Facts versus Beliefs

Lesson Focus and Instructional Purpose

A cohort of cross content high school teachers developed this unit plan that integrates ELA, math, and art. The unit focuses on the real world impact of statistics and algebraic expressions as they exist within complex text and not as a worksheet of problems. 

The goal of the unit is for students to  use math to make meaning of text and draw arguments based on mathematical solutions; to identify the world of the justice system as it relates to the number of people in prison and jail or on parole; and to use art and in particular, color theory, to represent the argument reached from solving the equations.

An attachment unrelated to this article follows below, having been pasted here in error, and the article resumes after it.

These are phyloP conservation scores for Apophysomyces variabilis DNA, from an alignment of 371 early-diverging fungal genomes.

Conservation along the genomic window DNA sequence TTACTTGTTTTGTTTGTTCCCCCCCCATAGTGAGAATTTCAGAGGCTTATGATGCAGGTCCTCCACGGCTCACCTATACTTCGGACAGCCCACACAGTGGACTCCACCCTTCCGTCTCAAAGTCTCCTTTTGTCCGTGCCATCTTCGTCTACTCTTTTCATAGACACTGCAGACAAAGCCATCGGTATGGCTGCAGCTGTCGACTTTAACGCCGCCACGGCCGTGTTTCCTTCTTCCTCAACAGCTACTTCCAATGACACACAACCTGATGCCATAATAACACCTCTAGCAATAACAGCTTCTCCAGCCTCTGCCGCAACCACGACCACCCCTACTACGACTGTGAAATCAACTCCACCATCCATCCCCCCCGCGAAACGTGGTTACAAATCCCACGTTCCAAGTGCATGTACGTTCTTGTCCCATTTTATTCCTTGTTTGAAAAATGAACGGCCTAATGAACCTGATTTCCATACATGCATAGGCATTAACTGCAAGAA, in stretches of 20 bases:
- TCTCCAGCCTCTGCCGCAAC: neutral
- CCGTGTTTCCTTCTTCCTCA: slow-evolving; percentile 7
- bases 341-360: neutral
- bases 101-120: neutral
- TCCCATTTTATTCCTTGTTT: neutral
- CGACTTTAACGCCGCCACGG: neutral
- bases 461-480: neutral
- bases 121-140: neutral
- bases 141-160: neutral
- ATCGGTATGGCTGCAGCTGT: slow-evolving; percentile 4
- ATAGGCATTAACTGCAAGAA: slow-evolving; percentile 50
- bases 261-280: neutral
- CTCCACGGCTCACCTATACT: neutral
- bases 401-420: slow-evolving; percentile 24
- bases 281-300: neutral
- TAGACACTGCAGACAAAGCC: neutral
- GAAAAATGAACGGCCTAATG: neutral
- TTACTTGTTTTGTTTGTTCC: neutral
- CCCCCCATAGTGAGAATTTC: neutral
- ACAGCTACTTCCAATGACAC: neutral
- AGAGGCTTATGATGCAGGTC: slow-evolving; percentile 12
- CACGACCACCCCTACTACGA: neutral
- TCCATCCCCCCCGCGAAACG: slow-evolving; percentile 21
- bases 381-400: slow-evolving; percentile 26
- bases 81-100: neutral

Unifying Essential Question

How can complex text and statistical numbers assist in illustrating the truth of our justice system? 

Subject Area Questions

Subject Supporting Questions
ELA What comments are made within the text that provides the authors personal opinion towards the justice system?
Math What type of measure evidence is given to assist in bolstering the author's views on the justice system?
Art In what ways are the author words presented to help in producing visual ideas towards the justice system?
Art Are words just as helpful as pictures or drawings, when describing situations to listemers/readers?
ELA Wha type of genres are used in depiccting the justice systems unjust views towards African-Americans or Latinos?
Math How can ratios provide the importance of a blind justice system versus a prejudiced justice system?

Collaborative Learning Objectives

This unit seeks to bolster students logical reasoning in presenting facts and beliefs. "How can complex text and statistical numbers assist in illustrating the truth of our justice system?" through cloze reading of The New Jim Crow Novel and other supporting texts.